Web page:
The GOP must stop Americans from believing elections are rigged
President Trump and his allies have been singularly unsuccessful in persuading governors, state elections officials, or state and federal judges that the 2020 election was “stolen.” As Georgia’s Republican Secretary of State explained this past weekend in refusing to help the president “find” enough votes to win, “Respectfully, President Trump, what you’re saying is not true.”
The president’s efforts have been wildly successful, however, in two respects: persuading potentially millions of Americans that our election process is illegitimate, and raising hundreds of millions of dollars since Nov. 3 from those same Americans.
The threat this effort poses to the future of American institutions is clear. If nearly half of the electorate continues to believe that our presidential elections are “rigged,” every election cycle will verge on civil war.
What’s to be done?
At first blush, the task of convincing Americans that the election wasn’t stolen may seem simple. By any fair assessment, the president’s continued claims of widespread voter fraud have been afforded ample opportunity to be heard. There is simply no competent evidence to support them.
President Trump, recall, established a commission chaired by Vice President Pence in 2017 to investigate his claim that some 3 million votes were cast illegally in 2016. The commission met twice, and disbanded without issuing any findings or recommendations. Still, given the prominence of the issue in 2016, the Trump campaign was surely mobilized in 2020 to expose and document the widespread voter fraud it feared.
It has failed. Since Nov. 3, nearly 60 lawsuits have been filed alleging voter fraud in one form or another. Proponents have had 60 opportunities, in other words, to present their case before state and federal judges, including many federal judges who are registered Republicans appointed by President Trump, but all of whom have sworn to be impartial. As Sen. Pat Toomey (R-Pa.) stated, “These allegations have been adjudicated in courtrooms across America and were found to be unsupported by evidence.”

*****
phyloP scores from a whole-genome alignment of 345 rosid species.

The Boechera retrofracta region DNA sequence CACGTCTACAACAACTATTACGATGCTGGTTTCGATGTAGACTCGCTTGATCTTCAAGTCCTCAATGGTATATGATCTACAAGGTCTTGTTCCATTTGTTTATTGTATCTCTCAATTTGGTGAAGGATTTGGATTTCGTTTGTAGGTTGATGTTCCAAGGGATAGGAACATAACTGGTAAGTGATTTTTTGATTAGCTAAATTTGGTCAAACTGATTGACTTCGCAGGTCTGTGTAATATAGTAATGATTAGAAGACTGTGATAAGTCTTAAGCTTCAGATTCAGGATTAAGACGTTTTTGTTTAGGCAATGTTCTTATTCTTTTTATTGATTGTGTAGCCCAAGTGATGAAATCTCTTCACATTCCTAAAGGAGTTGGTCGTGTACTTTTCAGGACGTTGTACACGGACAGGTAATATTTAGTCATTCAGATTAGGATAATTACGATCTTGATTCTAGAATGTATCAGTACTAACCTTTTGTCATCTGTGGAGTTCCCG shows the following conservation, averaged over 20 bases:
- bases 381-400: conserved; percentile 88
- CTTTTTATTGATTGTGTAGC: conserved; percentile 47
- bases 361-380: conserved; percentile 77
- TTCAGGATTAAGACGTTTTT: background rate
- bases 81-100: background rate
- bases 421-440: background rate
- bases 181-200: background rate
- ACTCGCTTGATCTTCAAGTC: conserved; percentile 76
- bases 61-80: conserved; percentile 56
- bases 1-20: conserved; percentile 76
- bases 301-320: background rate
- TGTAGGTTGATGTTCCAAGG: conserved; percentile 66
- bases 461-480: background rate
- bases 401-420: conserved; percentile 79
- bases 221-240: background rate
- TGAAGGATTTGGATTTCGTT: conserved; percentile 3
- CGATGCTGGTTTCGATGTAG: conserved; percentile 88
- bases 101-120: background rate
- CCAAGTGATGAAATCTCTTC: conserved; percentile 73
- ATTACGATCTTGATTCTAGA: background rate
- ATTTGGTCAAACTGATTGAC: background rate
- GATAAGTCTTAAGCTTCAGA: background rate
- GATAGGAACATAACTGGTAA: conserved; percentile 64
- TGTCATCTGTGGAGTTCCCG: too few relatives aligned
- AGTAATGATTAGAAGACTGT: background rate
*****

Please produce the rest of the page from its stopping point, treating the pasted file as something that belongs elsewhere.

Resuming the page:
That record of failure caused even Trump loyalist Attorney General William Barr to jump ship. If anyone seemed poised to investigate and prosecute vast voter fraud, it was AG Barr. He was no doubt prepared to identify and prosecute the conspiracy that undermined the president’s reelection efforts. There was only one glaring problem: It wasn’t true. Barr said as much before he resigned.
That hasn’t stopped some congressional Republicans, who are now poised to challenge on Jan. 6 the ministerial act of counting Electoral College votes recorded by their state’s elected officials. In a cynical rhetorical dodge, their claim is not that the election was fraudulent; they know better. Instead, they argue, they need an emergency “audit” because there have been “unprecedented allegations of voter fraud.” Allegations, not instances. As Toomey put it, “Allegations of fraud by a losing campaign cannot justify overturning an election.”